LESLIE: It’s amazing. One of your ads shows somebody camping, hanging off of a mountainside and they’ve used the T-Rex Tape to sort of create the handles that are holding their sleeping system up in the sky. It’s amazing.
STEVE: Yeah, that was kind of a dramatic demonstration but it really – it’s a testament to the strength of the product and the quality of it. It was actually me that tested that out and I hung up there for a good while.
TOM: Oh, yeah. Well, I guess you had to be pretty confident to do that.
STEVE: So, they wanted to make sure (inaudible). Yeah, definitely confident in our product here at T-Rex.
TOM: Well, I also noticed that when you handle it, it definitely feels much thicker and much heavier. What kind of response have you been getting from the public? Have you been getting folks that are telling you that they’re taping things that maybe they didn’t think they could tape or repair before?
STEVE: Yeah, I think a lot of people have really – are expecting more out of their products lately. Premium products are doing very well across all categories. And typical duct tapes are usually 9-mil thick and T-Rex is 17-mils thick.
LESLIE: Oh, wow.
STEVE: So it really has that thicker adhesive, better durability and higher quality that people expect. And yeah, they can do more with this tape. It will stick to dirtier, rougher surfaces. It’ll last longer because of the UV-resistant material that we use to make this product. And again, it’s just super thick, so it can really be rubbed into grit and dirt and concrete or bricks. That really gives people a better experience with the tape and they don’t need as much of it, either. You can hold more with less tape, which is a big benefit.
LESLIE: Can you still rip it by hand?
STEVE: Yeah, it is very strong but as you mentioned, it’s important to be able to tear it by hand easily. It can tear it both ways very nicely, as well. So if you need a thinner strip for whatever your repair is, you can also cut it down nice and easily just by tearing it in half.
TOM: You know, Steve, I’m a backpacker and last summer, I took about a dozen scouts on about a 100-mile backpacking trip to New Mexico.
STEVE: Oh, wow.
TOM: High altitude. Pretty intense backpacking trip. And of course, we had to carry everything, so I wasn’t about to carry a full roll of T-Rex. But what we did is we took some T-Rex and we actually took maybe a yard of it and wrapped it around every trekking pole so that we always had a supply of good-quality T-Rex Duct Tape to basically make a repair, patch a tent that would rip or anything of that nature, kind of right with us.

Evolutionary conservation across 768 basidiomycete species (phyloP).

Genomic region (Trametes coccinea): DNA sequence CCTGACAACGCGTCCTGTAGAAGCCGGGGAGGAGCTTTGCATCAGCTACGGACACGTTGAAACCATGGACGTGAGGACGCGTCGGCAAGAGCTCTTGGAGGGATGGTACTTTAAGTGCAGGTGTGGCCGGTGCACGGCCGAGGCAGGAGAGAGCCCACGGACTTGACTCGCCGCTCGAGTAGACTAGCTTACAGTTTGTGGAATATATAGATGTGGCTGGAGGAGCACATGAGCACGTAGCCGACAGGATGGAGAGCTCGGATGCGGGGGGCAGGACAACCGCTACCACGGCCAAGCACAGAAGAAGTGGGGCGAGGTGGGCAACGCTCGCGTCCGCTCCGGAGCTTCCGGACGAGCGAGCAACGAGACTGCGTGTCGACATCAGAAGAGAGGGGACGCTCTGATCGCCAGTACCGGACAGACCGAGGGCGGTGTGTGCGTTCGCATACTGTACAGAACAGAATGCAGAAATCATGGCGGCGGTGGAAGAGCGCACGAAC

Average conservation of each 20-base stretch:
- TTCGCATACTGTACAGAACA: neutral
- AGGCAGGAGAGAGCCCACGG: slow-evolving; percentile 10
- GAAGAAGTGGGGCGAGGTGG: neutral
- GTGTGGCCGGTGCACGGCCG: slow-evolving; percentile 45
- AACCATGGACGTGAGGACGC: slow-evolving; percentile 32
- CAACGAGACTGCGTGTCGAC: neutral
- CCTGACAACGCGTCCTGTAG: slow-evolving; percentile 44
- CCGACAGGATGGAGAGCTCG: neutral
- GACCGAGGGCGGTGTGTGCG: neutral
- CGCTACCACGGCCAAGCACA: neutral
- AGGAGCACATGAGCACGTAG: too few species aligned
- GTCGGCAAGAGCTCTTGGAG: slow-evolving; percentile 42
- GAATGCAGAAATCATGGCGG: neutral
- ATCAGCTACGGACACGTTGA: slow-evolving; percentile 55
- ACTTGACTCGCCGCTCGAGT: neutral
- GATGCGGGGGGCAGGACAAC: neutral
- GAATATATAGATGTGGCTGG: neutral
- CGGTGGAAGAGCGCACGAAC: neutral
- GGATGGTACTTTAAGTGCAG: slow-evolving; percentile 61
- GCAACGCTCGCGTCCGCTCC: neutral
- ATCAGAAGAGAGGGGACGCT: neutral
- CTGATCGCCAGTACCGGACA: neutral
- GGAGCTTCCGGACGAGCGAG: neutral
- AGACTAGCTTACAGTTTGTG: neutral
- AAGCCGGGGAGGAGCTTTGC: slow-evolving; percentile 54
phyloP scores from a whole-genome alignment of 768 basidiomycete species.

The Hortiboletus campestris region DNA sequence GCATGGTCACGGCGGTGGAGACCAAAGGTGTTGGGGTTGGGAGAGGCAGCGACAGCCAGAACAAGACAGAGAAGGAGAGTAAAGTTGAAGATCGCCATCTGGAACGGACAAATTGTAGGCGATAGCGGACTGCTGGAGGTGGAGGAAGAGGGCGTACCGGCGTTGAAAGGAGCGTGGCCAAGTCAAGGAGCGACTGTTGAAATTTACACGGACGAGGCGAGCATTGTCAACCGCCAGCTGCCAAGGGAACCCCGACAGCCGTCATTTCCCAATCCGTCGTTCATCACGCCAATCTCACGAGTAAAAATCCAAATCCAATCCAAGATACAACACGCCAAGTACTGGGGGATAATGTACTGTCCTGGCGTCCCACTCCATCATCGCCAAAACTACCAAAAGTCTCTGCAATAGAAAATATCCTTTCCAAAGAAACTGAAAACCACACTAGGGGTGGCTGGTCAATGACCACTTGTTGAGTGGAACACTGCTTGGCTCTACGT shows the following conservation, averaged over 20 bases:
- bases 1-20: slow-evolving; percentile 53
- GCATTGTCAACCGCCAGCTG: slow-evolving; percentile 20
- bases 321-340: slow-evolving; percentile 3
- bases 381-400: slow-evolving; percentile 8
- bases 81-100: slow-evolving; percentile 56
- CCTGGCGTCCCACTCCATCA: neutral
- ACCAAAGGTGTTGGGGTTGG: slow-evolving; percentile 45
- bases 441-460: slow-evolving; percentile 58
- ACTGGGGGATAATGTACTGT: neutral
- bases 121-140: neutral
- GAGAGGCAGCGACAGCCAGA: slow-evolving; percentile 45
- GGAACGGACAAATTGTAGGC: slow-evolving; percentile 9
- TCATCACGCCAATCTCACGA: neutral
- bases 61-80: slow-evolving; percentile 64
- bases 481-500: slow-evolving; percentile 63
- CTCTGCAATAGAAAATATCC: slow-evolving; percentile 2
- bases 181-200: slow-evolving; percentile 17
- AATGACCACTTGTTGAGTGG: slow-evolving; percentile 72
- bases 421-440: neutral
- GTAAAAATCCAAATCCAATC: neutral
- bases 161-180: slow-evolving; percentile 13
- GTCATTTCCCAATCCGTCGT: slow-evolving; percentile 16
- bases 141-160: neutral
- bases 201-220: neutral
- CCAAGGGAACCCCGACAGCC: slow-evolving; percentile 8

So we literally carried it for that 100 miles in case we needed it. And I was really glad that we did, because we actually did need it a couple of times. One was to fix a boot that tore open, separated from the heel. And the other one was actually to patch a tent that got a small hole in it from a fire.
STEVE: Yeah, I’m glad to hear that. And that’s an age-old use for duct tape. And then we also have smaller rolls. We have one that we call the Mighty Roll. It’s a really thin roll, so you could fit it in a glove box or a toolbox or even a backpack if you didn’t want to bring that full roll, as you mentioned before.
TOM: So I see that you’re also offering T-Rex in other types of tape. You’ve got a clear repair tape, a packing tape and a mounting tape. So are all those products premium products, compared to the other products that are on the market that maybe don’t have the same amount of adhesive or thickness or matting material?
STEVE: Yeah, absolutely. We’re really, really careful about what we launch under the T-Rex brand. We want to make sure that it’s addressing the needs of the consumer with that highest and most premium-quality product that we have out there. Our Clear Repair Tape, for example, it’s not just a clear plastic backing. It’s actually something called an “ionomer backing,” which comes out of the meatpacking industry because it’s extremely puncture-resistant, very durable, very stretchy. And it’s also got that UV-resistance.
What we did is we took the best, highest-quality adhesive that we could, laminated it onto that backing. And now you have this clear repair tape, which is just an unbelievable product, UV-resistant. It actually sticks to wet surfaces. If you push the tape down into that water and rub the water out from under the adhesive, it’ll stick to that surface, which is really a dynamic proposition for a tape to have when you think about it.
TOM: That is very cool. Steve Wagner, the product manager for T-Rex Tape made by ShurTech, thank you so much for stopping by The Money Pit.
If you’d like to learn more, check out TRexTape.com. That’s T – R-e-x – Tape.com.
STEVE: Thanks for having me, guys. I really appreciate it.
LESLIE: Alright. Coming up next, your stove’s vent hood quietly does its job day in and day out but rarely does it get the attention it deserves. Well, show your appreciation by keeping it in tip-top shape. We’ll tell you how, after this.
TOM: Where home solutions live, this is The Money Pit Home Improvement Radio Show. I’m Tom Kraeutler.
LESLIE: And I’m Leslie Segrete.
TOM: And whether you are buying, selling or just enjoying your home, we are here to help you every step of the way. You can call in your home improvement or décor question to 888-MONEY-PIT which is presented by HomeAdvisor, the fast and easy way to find the right pro for any kind of home project, whether it’s a small repair or a major remodel.
LESLIE: Bill in Texas is on the line with a question about algae on a roof. What’s going on at your money pit?